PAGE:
Psoriasis

By: Taylor Turner

What is it?

Psoriasis is a chronic autoimmune disease that mainly affects the skin. It is non-contagious. A reddish, scaly rash - often referred to as red, scaly patches - is commonly found over the surfaces of the scalp, around or in the ears, the elbows, knees, navel, genitals and buttocks.

Are there different types?

There are five official types of psoriasis: plaque, guttate, inverse, pustular, and erythrodermic, psoriasis.There are also subcategories of psoriasis types, which appear differently depending on where it is located on the body.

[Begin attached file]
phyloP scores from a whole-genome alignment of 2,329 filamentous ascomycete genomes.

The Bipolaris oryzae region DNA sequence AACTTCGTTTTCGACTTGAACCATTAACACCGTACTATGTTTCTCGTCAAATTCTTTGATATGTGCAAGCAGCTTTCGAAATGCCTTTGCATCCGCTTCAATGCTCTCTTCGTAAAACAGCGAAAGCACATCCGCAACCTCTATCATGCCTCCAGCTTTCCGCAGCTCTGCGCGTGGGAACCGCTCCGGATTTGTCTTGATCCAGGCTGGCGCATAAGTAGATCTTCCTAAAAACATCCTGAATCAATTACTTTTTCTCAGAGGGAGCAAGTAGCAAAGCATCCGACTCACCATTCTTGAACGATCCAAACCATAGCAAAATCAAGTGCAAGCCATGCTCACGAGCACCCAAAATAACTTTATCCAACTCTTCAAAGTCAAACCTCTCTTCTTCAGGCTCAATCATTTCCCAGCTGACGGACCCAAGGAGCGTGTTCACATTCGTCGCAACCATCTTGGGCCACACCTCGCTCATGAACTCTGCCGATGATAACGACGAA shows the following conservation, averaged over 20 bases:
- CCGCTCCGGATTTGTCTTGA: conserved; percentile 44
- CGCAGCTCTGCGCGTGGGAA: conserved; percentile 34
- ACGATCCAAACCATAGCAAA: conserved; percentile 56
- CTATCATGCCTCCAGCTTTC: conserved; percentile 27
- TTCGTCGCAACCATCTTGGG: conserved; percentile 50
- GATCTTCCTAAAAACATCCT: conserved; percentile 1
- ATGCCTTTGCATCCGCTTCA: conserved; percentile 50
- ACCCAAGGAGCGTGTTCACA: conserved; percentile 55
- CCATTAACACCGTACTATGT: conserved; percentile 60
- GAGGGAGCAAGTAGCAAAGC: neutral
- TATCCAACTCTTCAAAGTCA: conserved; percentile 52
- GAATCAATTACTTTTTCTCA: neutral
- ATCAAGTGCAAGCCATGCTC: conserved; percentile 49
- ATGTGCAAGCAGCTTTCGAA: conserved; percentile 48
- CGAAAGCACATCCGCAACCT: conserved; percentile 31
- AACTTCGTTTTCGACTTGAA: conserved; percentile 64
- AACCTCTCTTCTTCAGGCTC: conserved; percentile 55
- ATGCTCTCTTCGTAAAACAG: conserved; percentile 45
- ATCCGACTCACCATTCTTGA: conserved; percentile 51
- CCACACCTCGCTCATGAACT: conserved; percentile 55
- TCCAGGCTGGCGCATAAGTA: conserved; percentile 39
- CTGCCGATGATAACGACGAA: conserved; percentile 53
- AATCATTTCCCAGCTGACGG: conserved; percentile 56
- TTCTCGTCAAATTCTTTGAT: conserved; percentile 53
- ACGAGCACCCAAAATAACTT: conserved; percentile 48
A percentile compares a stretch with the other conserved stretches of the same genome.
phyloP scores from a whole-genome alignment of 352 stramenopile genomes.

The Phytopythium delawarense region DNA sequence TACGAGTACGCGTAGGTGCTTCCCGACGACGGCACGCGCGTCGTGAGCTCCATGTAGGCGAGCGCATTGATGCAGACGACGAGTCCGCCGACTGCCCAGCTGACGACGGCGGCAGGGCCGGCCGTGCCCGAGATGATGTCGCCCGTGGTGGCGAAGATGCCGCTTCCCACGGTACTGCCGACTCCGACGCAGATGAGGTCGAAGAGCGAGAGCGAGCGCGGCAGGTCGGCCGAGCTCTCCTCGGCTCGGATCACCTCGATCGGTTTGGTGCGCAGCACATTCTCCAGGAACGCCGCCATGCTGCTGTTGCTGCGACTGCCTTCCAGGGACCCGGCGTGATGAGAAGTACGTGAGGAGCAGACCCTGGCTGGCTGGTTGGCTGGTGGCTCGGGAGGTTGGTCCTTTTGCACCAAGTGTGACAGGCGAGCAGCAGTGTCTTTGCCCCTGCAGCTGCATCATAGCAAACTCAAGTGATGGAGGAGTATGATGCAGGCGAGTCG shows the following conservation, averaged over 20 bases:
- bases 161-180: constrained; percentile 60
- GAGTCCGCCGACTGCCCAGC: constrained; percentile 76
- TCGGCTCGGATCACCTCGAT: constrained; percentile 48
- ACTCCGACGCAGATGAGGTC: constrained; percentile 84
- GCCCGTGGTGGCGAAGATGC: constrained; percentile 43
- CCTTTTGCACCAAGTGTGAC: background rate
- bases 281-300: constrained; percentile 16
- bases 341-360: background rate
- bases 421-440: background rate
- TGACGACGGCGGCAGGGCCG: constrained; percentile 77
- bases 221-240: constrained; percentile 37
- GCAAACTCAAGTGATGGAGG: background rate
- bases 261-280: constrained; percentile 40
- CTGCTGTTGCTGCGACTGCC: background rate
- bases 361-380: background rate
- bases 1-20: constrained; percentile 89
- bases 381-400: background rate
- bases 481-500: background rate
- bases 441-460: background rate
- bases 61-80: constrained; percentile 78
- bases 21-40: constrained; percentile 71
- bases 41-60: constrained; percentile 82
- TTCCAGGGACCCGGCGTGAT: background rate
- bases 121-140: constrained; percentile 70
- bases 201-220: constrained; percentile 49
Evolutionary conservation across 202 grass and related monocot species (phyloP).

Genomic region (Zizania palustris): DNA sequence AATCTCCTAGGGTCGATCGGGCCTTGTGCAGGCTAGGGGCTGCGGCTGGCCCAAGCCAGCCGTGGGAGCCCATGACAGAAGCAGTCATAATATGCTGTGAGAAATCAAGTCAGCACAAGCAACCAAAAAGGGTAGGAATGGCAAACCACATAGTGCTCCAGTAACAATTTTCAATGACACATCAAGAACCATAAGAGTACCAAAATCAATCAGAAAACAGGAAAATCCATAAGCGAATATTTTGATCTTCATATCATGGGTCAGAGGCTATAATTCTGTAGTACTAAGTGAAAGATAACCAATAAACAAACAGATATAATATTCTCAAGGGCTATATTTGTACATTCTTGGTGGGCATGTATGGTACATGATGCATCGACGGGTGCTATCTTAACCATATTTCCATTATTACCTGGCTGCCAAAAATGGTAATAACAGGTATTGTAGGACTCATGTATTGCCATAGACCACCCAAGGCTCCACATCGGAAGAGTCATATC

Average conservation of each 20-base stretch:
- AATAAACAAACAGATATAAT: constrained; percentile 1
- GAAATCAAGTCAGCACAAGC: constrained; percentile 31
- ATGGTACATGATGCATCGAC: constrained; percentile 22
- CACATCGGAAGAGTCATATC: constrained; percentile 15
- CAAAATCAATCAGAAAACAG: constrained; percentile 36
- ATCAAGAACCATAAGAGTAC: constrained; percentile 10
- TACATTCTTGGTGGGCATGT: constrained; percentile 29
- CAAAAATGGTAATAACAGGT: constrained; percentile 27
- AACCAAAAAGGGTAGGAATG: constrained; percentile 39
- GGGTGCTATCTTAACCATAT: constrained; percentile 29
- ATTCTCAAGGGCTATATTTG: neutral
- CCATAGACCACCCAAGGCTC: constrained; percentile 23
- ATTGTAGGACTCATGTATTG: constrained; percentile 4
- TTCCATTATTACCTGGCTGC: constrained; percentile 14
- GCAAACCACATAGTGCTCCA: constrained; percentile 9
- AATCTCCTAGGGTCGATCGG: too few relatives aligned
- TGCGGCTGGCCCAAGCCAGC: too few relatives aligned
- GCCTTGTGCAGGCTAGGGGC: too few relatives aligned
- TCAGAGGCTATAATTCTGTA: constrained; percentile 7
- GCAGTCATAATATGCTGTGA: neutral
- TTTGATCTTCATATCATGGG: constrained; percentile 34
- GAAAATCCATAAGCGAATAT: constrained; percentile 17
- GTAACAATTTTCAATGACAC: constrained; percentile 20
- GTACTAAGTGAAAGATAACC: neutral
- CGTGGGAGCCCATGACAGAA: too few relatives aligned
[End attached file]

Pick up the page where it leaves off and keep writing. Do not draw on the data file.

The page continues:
How does it occur?

It develops when a person's immune system sends faulty signals that tell skin cells to grow too quickly. New skin cells form in days rather than weeks. The body does not shed these excess skin cells. The skin cells pile up on the surface of the skin, causing patches of psoriasis to appear.

Treatments?

Topical treatments for psoriasis include: Salicylic acid . Some doctors recommend salicylic acid ointment, which smoothes the skin by promoting the shedding of psoriatic scales. Using salicylic acid over large areas of skin, however, may cause the body to absorb too much of the medication, leading to side effects.
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Contagious?

No, Scientists know that certain genes are linked to psoriasis. So if someone in your family has the condition, you may have the same genes and be more likely to get it yourself.